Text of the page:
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Volume 8, No. 1SPRING 2005

Message from the Executive Director

Photo: Paul Jeffrey-ACT

“The waters stood above the mountains.
At your rebuke they flee.”

— Psalm verse read at Orthodox vespers

In the Orthodox Church, we celebrate the transforming power of water in many ways — at baptisms, when our homes are blessed, during vespers, and so on. Water is the source of life, but it can also bring destruction.

The world witnessed this destructive power recently in the tsunami that struck 13 Asian and African nations bordering the Indian Ocean, particularly Indonesia, Sri Lanka and India. As I write this letter, 40 days have passed since the tsunami hit, and still it seems that we have hardly been able to mourn because all we can feel is shock — at the power of nature, at the number of lives lost, at the communities literally washed away. Were it not for the “before” and “after” pictures, it would be hard to believe that devastation of this magnitude is even possible.

Less than 24 hours after the tsunami hit, IOCC and its ecumenical partners responded by airlifting shelter and sanitation kits, blankets and emergency foodstuffs to some of the hardest-hit areas. With your generous support, IOCC also is delivering multi-vitamins to tsunami survivors in Sri Lanka; fresh fruits and vegetables to people left homeless by the tsunami on the east coast of Sumatra; and medicine boxes with enough medical supplies for 1,000 adults and children for three months.

You have responded by assembling thousands of health kits, which are being delivered to tsunami-affected areas right now. As children in the tsunami-affected countries return to school, school kits also are urgently needed. Going back to class with basic school supplies will help the children, many of them now orphaned, feel that their lives are returning to normal.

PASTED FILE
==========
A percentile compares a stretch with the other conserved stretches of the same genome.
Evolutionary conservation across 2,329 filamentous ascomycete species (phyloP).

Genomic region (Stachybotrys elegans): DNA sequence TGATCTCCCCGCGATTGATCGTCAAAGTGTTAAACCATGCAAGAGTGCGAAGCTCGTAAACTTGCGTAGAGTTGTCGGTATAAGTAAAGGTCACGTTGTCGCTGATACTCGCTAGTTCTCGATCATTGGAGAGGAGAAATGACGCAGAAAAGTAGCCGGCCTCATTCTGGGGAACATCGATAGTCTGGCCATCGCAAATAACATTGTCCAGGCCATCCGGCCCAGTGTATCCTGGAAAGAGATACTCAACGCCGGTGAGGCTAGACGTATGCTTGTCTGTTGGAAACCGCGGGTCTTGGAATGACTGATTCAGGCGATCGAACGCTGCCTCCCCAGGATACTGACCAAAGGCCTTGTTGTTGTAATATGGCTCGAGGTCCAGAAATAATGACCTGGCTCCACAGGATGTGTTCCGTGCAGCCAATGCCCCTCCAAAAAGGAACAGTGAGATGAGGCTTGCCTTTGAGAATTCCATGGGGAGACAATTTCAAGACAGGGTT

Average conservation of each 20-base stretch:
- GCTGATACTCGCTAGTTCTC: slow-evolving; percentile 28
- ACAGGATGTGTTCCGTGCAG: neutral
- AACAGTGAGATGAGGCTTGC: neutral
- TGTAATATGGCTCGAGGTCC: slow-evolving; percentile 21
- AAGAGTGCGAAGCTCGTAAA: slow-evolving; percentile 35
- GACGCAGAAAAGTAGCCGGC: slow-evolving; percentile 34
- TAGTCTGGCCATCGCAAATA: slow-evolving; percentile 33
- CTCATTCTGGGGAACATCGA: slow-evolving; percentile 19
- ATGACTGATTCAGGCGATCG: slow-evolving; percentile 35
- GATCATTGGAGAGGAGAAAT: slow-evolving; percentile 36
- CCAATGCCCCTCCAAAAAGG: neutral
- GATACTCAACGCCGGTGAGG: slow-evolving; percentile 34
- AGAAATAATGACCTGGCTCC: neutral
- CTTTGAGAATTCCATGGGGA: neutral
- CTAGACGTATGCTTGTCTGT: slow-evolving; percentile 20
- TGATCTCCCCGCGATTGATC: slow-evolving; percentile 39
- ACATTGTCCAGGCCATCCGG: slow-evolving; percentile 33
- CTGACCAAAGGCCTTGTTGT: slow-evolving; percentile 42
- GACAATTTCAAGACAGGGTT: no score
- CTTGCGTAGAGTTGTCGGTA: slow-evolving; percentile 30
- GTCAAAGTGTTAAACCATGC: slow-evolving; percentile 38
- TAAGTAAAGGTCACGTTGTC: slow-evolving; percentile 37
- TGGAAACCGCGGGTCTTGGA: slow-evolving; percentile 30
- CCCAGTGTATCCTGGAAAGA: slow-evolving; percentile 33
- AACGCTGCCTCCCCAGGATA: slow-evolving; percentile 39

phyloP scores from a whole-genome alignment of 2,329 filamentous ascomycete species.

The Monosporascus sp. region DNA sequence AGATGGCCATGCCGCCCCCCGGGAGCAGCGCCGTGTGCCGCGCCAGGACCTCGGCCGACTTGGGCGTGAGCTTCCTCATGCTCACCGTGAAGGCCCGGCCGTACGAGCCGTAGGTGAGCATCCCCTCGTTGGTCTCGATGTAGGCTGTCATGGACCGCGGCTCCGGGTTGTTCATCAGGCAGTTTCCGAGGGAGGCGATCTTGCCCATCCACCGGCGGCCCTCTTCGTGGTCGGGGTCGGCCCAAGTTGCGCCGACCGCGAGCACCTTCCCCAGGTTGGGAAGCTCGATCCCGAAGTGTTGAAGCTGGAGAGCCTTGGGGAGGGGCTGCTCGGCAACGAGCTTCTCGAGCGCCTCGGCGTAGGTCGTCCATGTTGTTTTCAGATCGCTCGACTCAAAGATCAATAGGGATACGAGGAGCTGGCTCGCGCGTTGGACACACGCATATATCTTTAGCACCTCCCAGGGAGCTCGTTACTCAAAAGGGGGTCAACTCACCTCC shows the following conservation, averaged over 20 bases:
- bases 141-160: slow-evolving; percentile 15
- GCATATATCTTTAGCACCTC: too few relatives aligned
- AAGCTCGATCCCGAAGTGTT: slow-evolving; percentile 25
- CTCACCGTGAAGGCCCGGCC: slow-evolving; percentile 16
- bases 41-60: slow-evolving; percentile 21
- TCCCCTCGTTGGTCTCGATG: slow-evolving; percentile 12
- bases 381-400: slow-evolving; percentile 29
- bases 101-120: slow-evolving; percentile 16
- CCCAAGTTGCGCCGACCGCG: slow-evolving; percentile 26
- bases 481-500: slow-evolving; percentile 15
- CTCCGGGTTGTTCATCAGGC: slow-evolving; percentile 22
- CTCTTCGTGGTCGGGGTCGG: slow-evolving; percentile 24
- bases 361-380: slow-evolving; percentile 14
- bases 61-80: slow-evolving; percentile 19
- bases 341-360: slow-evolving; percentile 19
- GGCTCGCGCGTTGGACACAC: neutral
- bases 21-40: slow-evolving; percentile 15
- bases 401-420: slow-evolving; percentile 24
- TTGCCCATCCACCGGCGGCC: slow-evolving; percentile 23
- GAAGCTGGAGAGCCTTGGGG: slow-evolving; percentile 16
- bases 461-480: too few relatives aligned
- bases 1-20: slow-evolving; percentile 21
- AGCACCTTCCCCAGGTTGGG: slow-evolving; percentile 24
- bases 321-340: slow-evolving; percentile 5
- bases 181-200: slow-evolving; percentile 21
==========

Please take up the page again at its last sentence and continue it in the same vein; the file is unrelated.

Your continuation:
So it is appropriate that this issue of News & Needs be devoted to the theme of education. Whether providing school supplies, supporting drug abuse awareness, repairing decrepit school buildings, encouraging computer literacy, or offering vocational training, IOCC has always sought to put education at the center of its humanitarian outreach. As an Arabic sign recently seen at the dedication of a West Bank kindergarten read, “Education is light.”

Water and light — both are basic elements necessary for human survival. But in a symbolic sense, both define the humanitarian mission of IOCC: Water brings life when used for irrigation, sanitation and human consumption; light illumines the path of those lost in the darkness of despair and brings hope for the future. Thank you for being such a critical part of this mission of light and life.

Yours In Christ,

Constantine M. Triantafilou
Executive Director

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